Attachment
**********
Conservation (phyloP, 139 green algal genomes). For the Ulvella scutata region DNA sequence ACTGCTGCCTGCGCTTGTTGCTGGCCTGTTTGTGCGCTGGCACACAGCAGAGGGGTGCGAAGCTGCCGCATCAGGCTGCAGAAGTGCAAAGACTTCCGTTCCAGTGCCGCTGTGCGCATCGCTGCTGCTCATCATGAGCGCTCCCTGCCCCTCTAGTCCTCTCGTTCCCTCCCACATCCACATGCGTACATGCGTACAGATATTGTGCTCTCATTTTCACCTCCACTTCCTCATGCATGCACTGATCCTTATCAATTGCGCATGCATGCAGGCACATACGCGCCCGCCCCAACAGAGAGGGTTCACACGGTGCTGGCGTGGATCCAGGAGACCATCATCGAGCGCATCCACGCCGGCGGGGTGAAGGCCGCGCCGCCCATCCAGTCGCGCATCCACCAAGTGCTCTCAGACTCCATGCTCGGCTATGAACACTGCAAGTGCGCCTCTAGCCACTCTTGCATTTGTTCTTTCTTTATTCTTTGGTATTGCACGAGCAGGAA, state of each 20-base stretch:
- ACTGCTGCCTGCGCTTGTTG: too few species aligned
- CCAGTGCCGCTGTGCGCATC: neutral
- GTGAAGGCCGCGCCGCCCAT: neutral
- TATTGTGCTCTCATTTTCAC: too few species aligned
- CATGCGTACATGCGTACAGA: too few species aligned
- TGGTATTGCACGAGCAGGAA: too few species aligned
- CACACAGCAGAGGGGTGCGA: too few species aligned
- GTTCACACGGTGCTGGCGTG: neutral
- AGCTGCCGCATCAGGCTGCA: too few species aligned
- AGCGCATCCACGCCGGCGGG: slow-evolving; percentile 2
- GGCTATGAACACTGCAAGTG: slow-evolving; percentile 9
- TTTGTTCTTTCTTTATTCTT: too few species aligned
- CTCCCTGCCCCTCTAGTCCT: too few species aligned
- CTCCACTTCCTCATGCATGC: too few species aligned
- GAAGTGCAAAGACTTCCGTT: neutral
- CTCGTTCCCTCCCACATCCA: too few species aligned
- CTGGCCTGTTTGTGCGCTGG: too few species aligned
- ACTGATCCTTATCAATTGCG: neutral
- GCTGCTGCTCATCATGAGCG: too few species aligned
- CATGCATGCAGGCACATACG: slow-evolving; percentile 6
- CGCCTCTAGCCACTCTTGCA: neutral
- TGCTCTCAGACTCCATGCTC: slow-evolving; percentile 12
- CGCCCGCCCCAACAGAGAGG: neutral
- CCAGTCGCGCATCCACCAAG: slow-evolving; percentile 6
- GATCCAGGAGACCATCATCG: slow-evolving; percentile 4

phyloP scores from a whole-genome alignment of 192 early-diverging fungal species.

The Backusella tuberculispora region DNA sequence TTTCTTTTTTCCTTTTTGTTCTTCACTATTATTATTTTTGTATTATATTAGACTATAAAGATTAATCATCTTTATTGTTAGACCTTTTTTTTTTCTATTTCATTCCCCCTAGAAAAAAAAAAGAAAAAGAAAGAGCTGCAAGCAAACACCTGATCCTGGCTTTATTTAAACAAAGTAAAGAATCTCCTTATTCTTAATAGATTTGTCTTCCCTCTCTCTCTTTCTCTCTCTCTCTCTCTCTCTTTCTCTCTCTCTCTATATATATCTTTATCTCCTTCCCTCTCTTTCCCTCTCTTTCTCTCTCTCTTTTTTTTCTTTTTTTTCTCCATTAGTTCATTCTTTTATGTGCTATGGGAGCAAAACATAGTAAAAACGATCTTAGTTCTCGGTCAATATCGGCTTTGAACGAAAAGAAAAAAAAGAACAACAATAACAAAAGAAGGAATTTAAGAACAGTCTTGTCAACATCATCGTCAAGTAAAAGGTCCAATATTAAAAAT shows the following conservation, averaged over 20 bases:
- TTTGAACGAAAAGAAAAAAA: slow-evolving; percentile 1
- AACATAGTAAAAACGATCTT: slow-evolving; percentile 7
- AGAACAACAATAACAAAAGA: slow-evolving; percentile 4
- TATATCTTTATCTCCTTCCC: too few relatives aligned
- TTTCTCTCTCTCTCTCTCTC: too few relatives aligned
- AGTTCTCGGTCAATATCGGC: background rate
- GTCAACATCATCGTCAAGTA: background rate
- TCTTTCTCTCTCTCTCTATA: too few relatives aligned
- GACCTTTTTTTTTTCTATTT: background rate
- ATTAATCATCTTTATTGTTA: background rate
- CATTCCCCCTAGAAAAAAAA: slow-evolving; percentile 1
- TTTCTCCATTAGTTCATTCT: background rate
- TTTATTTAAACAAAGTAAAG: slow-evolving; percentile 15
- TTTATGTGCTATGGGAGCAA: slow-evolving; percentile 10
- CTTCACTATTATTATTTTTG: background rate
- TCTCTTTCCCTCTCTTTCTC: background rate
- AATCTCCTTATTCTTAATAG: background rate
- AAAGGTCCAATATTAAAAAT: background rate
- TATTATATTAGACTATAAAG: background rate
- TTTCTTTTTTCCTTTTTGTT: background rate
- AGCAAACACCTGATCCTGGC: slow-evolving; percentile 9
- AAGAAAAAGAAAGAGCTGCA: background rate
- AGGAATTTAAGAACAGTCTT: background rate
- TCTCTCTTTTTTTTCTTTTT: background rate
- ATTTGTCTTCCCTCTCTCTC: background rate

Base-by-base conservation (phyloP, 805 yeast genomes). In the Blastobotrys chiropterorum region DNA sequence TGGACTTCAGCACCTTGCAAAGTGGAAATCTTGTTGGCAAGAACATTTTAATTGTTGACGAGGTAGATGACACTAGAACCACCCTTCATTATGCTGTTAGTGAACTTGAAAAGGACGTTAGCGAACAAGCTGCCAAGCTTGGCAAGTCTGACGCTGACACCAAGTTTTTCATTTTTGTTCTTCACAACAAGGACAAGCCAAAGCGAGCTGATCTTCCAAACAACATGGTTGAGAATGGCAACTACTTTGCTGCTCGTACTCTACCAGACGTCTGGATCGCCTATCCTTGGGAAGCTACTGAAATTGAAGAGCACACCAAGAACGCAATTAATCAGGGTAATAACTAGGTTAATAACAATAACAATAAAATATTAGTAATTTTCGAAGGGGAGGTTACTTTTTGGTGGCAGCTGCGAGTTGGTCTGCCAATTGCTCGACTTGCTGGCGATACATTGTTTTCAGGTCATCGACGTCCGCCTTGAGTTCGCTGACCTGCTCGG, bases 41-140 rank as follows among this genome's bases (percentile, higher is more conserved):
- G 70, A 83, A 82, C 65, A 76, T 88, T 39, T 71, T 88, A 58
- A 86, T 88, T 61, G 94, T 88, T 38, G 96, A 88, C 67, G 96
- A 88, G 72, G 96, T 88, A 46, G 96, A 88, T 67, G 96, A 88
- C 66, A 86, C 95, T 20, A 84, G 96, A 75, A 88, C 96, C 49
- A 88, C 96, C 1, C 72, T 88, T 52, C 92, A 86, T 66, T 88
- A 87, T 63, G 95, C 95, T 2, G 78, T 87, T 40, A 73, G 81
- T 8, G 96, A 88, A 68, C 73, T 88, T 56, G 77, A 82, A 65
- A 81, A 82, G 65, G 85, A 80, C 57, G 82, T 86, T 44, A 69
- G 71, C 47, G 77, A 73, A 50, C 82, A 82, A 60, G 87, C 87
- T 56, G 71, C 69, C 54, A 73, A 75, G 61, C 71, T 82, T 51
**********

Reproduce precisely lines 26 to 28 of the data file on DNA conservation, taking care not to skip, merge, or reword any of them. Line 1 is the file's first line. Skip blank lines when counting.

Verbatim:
- GATCCAGGAGACCATCATCG: slow-evolving; percentile 4

phyloP scores from a whole-genome alignment of 192 early-diverging fungal species.

The Backusella tuberculispora region DNA sequence TTTCTTTTTTCCTTTTTGTTCTTCACTATTATTATTTTTGTATTATATTAGACTATAAAGATTAATCATCTTTATTGTTAGACCTTTTTTTTTTCTATTTCATTCCCCCTAGAAAAAAAAAAGAAAAAGAAAGAGCTGCAAGCAAACACCTGATCCTGGCTTTATTTAAACAAAGTAAAGAATCTCCTTATTCTTAATAGATTTGTCTTCCCTCTCTCTCTTTCTCTCTCTCTCTCTCTCTCTTTCTCTCTCTCTCTATATATATCTTTATCTCCTTCCCTCTCTTTCCCTCTCTTTCTCTCTCTCTTTTTTTTCTTTTTTTTCTCCATTAGTTCATTCTTTTATGTGCTATGGGAGCAAAACATAGTAAAAACGATCTTAGTTCTCGGTCAATATCGGCTTTGAACGAAAAGAAAAAAAAGAACAACAATAACAAAAGAAGGAATTTAAGAACAGTCTTGTCAACATCATCGTCAAGTAAAAGGTCCAATATTAAAAAT shows the following conservation, averaged over 20 bases: